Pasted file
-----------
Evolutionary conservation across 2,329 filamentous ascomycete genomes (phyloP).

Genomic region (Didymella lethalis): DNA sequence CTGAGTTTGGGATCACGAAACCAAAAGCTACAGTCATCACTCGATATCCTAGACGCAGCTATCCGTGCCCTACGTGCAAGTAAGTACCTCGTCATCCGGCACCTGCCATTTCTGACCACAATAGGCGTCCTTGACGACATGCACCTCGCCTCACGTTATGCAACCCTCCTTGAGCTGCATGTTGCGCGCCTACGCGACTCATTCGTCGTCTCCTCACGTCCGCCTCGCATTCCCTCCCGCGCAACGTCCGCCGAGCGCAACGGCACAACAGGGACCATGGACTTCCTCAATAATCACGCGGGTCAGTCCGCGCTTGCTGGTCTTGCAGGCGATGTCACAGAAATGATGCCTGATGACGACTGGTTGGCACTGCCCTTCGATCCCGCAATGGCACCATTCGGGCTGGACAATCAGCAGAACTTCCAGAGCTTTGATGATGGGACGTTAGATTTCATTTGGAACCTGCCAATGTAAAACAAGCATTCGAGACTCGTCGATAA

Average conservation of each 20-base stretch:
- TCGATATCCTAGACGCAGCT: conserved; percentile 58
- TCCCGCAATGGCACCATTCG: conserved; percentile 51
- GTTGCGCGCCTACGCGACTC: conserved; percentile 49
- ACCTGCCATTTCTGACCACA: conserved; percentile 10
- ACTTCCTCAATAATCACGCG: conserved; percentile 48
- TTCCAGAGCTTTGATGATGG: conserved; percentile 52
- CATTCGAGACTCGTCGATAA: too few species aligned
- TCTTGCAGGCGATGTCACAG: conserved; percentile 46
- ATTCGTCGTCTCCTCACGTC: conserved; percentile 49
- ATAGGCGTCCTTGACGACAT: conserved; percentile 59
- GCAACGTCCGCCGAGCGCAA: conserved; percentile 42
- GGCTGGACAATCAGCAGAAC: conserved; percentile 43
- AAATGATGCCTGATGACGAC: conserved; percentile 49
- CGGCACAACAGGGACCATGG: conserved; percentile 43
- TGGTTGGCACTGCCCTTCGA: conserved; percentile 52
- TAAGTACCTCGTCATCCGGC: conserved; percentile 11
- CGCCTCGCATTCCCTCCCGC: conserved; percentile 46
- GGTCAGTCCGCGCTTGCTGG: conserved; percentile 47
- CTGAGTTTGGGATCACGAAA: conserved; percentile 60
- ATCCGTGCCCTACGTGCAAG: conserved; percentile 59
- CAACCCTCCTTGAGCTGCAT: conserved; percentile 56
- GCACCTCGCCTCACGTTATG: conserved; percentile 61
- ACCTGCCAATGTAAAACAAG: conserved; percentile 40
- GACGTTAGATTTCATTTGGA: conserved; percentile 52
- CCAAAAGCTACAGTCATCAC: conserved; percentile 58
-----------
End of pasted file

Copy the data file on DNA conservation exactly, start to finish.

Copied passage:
Evolutionary conservation across 2,329 filamentous ascomycete genomes (phyloP).

Genomic region (Didymella lethalis): DNA sequence CTGAGTTTGGGATCACGAAACCAAAAGCTACAGTCATCACTCGATATCCTAGACGCAGCTATCCGTGCCCTACGTGCAAGTAAGTACCTCGTCATCCGGCACCTGCCATTTCTGACCACAATAGGCGTCCTTGACGACATGCACCTCGCCTCACGTTATGCAACCCTCCTTGAGCTGCATGTTGCGCGCCTACGCGACTCATTCGTCGTCTCCTCACGTCCGCCTCGCATTCCCTCCCGCGCAACGTCCGCCGAGCGCAACGGCACAACAGGGACCATGGACTTCCTCAATAATCACGCGGGTCAGTCCGCGCTTGCTGGTCTTGCAGGCGATGTCACAGAAATGATGCCTGATGACGACTGGTTGGCACTGCCCTTCGATCCCGCAATGGCACCATTCGGGCTGGACAATCAGCAGAACTTCCAGAGCTTTGATGATGGGACGTTAGATTTCATTTGGAACCTGCCAATGTAAAACAAGCATTCGAGACTCGTCGATAA

Average conservation of each 20-base stretch:
- TCGATATCCTAGACGCAGCT: conserved; percentile 58
- TCCCGCAATGGCACCATTCG: conserved; percentile 51
- GTTGCGCGCCTACGCGACTC: conserved; percentile 49
- ACCTGCCATTTCTGACCACA: conserved; percentile 10
- ACTTCCTCAATAATCACGCG: conserved; percentile 48
- TTCCAGAGCTTTGATGATGG: conserved; percentile 52
- CATTCGAGACTCGTCGATAA: too few species aligned
- TCTTGCAGGCGATGTCACAG: conserved; percentile 46
- ATTCGTCGTCTCCTCACGTC: conserved; percentile 49
- ATAGGCGTCCTTGACGACAT: conserved; percentile 59
- GCAACGTCCGCCGAGCGCAA: conserved; percentile 42
- GGCTGGACAATCAGCAGAAC: conserved; percentile 43
- AAATGATGCCTGATGACGAC: conserved; percentile 49
- CGGCACAACAGGGACCATGG: conserved; percentile 43
- TGGTTGGCACTGCCCTTCGA: conserved; percentile 52
- TAAGTACCTCGTCATCCGGC: conserved; percentile 11
- CGCCTCGCATTCCCTCCCGC: conserved; percentile 46
- GGTCAGTCCGCGCTTGCTGG: conserved; percentile 47
- CTGAGTTTGGGATCACGAAA: conserved; percentile 60
- ATCCGTGCCCTACGTGCAAG: conserved; percentile 59
- CAACCCTCCTTGAGCTGCAT: conserved; percentile 56
- GCACCTCGCCTCACGTTATG: conserved; percentile 61
- ACCTGCCAATGTAAAACAAG: conserved; percentile 40
- GACGTTAGATTTCATTTGGA: conserved; percentile 52
- CCAAAAGCTACAGTCATCAC: conserved; percentile 58